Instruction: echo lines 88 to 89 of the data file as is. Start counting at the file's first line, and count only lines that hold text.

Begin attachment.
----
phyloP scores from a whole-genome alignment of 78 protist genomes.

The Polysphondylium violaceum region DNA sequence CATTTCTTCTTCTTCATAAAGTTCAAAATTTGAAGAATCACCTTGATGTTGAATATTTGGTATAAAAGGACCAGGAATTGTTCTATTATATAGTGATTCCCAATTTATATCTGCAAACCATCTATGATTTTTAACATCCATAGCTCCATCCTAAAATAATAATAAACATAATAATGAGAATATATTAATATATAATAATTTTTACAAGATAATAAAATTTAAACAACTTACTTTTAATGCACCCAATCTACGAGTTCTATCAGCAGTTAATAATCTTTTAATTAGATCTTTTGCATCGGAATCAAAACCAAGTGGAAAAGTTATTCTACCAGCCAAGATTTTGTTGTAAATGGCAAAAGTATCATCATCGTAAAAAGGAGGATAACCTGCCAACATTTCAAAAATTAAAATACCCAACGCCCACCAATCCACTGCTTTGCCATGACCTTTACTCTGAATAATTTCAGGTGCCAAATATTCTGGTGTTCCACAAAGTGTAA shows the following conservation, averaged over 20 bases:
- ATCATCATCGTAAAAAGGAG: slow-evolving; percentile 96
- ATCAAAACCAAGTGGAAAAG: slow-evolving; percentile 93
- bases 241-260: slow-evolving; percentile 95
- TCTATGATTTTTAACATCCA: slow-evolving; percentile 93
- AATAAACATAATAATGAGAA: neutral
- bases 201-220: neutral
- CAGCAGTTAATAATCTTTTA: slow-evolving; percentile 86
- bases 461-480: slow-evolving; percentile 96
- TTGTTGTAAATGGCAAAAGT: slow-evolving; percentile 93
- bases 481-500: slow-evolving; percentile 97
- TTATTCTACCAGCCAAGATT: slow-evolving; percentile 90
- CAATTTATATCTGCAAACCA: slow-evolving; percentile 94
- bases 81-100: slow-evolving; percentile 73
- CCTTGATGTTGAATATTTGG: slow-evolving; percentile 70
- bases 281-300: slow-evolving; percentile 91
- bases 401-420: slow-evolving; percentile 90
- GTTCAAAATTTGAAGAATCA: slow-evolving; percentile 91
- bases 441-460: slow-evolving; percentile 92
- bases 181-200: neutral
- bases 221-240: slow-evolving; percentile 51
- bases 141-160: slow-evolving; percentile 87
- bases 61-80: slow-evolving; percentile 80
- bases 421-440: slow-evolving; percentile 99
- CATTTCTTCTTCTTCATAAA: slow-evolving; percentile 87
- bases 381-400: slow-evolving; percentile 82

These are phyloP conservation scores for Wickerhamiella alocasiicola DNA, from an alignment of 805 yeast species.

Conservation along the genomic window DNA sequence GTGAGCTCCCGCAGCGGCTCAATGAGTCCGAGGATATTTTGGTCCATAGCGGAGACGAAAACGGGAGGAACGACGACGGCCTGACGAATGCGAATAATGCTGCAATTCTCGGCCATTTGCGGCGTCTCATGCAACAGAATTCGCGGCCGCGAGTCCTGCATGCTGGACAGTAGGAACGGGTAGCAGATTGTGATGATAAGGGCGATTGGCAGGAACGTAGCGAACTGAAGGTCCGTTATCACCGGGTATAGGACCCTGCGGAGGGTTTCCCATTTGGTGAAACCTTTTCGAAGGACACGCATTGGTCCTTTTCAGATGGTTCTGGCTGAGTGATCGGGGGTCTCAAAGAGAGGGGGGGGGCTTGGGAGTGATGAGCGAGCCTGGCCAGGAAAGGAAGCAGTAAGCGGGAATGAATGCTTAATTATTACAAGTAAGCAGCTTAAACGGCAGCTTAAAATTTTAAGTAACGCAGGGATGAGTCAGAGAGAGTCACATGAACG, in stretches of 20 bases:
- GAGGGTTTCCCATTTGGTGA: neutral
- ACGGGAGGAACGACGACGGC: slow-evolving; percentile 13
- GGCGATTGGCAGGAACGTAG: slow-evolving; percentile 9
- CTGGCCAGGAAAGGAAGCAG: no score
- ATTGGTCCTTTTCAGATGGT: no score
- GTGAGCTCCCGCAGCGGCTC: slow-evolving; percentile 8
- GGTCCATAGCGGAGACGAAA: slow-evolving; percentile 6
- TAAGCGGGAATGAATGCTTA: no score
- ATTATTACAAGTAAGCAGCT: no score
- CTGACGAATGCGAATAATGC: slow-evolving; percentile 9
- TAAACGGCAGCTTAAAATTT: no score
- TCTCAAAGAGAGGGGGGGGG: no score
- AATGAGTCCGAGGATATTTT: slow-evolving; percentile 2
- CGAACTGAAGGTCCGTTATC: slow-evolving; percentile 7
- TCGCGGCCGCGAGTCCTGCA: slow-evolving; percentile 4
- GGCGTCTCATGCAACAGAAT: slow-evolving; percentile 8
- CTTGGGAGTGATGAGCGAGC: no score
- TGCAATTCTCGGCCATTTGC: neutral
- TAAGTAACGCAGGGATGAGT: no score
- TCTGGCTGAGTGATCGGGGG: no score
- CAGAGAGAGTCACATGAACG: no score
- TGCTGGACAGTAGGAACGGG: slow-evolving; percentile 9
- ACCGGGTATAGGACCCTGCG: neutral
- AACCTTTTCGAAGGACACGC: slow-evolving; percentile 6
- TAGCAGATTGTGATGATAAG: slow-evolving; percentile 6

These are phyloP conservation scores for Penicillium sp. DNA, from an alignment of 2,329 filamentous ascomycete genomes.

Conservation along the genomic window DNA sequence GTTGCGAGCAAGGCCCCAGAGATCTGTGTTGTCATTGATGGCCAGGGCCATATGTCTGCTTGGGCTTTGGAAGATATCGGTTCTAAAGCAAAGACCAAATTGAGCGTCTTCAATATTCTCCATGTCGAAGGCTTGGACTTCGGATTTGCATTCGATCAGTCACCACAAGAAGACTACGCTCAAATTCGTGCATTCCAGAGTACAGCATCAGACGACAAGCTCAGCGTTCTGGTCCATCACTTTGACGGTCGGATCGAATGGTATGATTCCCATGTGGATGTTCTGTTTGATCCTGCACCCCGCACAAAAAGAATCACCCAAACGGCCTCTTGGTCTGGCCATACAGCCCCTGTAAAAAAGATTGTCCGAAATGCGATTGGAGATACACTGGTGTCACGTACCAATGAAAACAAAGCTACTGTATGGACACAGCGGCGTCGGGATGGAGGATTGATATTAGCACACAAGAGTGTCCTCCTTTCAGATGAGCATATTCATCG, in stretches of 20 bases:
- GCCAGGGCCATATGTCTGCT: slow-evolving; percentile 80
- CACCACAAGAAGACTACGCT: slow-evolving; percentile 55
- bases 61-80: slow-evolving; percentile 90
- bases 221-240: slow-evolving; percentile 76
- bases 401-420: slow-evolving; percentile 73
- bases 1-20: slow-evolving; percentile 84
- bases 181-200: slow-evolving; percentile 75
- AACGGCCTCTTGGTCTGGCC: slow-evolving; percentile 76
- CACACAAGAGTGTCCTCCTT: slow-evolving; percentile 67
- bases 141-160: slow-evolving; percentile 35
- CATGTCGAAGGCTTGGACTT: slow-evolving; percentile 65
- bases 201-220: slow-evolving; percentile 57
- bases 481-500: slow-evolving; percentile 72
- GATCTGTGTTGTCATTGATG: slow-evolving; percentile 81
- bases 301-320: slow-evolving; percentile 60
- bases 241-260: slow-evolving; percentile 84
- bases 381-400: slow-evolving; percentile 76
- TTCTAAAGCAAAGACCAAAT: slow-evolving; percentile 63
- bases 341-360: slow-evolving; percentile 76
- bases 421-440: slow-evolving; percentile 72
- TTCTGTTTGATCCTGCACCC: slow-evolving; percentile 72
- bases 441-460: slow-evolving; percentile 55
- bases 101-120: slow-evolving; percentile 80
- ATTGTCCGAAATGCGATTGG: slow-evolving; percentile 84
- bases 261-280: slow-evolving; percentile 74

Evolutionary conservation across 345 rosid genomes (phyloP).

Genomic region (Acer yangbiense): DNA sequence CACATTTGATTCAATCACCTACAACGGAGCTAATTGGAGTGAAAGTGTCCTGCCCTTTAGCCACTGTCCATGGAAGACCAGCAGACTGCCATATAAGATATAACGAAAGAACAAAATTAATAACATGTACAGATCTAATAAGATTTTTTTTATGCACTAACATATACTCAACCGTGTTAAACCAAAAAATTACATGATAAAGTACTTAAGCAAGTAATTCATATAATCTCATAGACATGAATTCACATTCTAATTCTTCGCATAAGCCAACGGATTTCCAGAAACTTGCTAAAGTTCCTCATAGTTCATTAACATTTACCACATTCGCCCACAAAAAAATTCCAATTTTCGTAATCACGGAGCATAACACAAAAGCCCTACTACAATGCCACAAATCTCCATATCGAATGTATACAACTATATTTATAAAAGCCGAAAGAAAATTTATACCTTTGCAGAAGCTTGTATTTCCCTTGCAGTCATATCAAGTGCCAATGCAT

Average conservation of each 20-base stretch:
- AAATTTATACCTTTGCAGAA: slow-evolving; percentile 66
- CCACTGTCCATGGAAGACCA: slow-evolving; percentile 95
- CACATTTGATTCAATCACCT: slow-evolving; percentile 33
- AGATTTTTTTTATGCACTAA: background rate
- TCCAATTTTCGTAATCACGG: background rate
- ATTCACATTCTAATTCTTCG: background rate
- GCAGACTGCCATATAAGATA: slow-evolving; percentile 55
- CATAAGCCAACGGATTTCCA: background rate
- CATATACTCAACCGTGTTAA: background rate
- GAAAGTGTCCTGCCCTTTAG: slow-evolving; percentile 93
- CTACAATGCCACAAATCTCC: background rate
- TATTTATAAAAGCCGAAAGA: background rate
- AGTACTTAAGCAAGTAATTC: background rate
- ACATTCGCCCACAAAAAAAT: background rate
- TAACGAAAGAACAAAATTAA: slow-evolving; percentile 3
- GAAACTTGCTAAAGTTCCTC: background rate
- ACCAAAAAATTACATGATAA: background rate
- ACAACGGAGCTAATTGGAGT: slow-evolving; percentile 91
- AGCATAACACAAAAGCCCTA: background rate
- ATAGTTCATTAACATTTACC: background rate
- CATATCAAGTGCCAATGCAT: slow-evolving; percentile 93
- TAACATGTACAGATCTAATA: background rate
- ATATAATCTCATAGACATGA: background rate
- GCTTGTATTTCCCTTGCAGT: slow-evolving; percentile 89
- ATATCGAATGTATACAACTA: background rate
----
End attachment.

- AGATTTTTTTTATGCACTAA: background rate
- TCCAATTTTCGTAATCACGG: background rate